Getting there won't be an issue, though, because Scion has fitted the 2011 tC with a new engine lifted right from the base-model Camry. Replacing the tC's old 161-horsepower 2.4-liter four-cylinder engine is a new 2.5-liter four producing 180 horsepower at 6,000 rpm and 173 pound-feet of torque at 4,100 rpm – welcomed increases of 19 hp and 11 lb-ft, respectively. The throttle is responsive, which helps make up for the dull engine note that Camry owners know all too well. A more throaty exhaust note would have gone a long way towards matching the buff new body.
The 2011 tC does, however, get a pair of new transmissions that both have six gears. We had already sampled the new manual six-speed during our First Drive
. This time, however, our tester had the new six-speed automatic, and we'd wager our lunch money that it's the more common choice among tC buyers. (We won't be going hungry.) In manual mode, the six-speed automatic is surprisingly responsive and allowed us to keep the engine right in its power band. Slap the shifter back in D, however, and you get early upshifts as the tC tries to hit its EPA-rated fuel economy of 23 city and 31 mpg on the highway. We averaged 24.2 mpg in mixed city and highway driving versus the the government's 26 mpg combined-driving estimate.
Gripping that thick-rimmed steering wheel flipped our mental driving switch from "Normal" to "Sport" and we couldn't help but try to push the little tC around. Its steering is heavy but still engaging and has a less-boosted feel than other Toyotas. Handling benefits from large 18-inch alloy wheels wearing 225/45R Toyo Proxes tires, an upgrade over the last generation's 215/45/17s. While not an outright sports car, the tC driving experience is still more rewarding than your standard compact commuter.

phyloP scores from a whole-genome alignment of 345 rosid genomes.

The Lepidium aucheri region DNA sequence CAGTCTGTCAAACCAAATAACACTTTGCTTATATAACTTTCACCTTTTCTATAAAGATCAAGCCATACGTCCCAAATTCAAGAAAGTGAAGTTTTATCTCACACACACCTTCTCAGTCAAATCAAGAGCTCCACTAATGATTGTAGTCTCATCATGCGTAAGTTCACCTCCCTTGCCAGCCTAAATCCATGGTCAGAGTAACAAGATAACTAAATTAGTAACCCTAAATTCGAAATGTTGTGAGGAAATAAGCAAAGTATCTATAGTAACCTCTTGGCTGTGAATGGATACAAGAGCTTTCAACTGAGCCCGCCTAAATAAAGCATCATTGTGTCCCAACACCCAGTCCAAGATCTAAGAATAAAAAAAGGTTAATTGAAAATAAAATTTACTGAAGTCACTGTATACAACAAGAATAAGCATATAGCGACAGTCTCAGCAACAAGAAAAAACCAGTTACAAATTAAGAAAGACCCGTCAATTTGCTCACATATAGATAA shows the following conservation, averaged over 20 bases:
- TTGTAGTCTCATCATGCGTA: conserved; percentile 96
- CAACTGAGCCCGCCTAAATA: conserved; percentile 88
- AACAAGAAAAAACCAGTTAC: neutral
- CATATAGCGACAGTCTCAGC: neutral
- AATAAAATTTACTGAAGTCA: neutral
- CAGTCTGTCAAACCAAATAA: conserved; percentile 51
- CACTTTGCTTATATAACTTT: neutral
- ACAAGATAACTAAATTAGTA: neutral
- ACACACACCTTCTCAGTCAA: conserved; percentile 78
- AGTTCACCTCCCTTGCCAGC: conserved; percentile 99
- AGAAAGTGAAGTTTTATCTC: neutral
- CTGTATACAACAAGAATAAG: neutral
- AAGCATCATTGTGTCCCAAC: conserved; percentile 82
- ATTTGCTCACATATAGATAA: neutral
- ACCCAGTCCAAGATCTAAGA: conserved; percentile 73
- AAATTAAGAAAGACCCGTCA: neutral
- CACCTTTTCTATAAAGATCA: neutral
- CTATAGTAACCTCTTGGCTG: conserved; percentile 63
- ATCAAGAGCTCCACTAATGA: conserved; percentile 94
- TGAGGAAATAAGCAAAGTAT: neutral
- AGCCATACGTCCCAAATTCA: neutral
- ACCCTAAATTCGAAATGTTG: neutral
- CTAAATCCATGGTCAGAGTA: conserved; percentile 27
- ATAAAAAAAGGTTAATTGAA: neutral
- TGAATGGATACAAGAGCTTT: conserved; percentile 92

Yes, the 2011 Scion tC has a more masculine physique and a new engine that's both more powerful and fuel efficient. The interior, however, does fall short of its peers and the competition in this $20k price range gets better every year. Stepping away from a direct segment comparison and focusing on competitors by price, the 2011 Volkswagen Golf
has a more impressive interior, the 2011 Ford Fiesta
has connected better with young people and the 2011 Honda CR-Z
takes the mpg crown. The only real brass-knuckle fight the tC has is with the Kia Forte Koup, which is priced nearly the same, looks more expensive and delivers a lot more value.
Scion has certainly moved the tC in the right direction with this second generation car; it's better in virtually every way compared to last year's model. What we can't say is where it will lead the brand: into the Fourth Turning of a Crisis cycle or back to the beginning for a period of High times. That's ultimately up to buyers and they've got a lot of good hardware to choose from at this price point. For that reason, we think Scion needs something more than a better tC to turn the corner.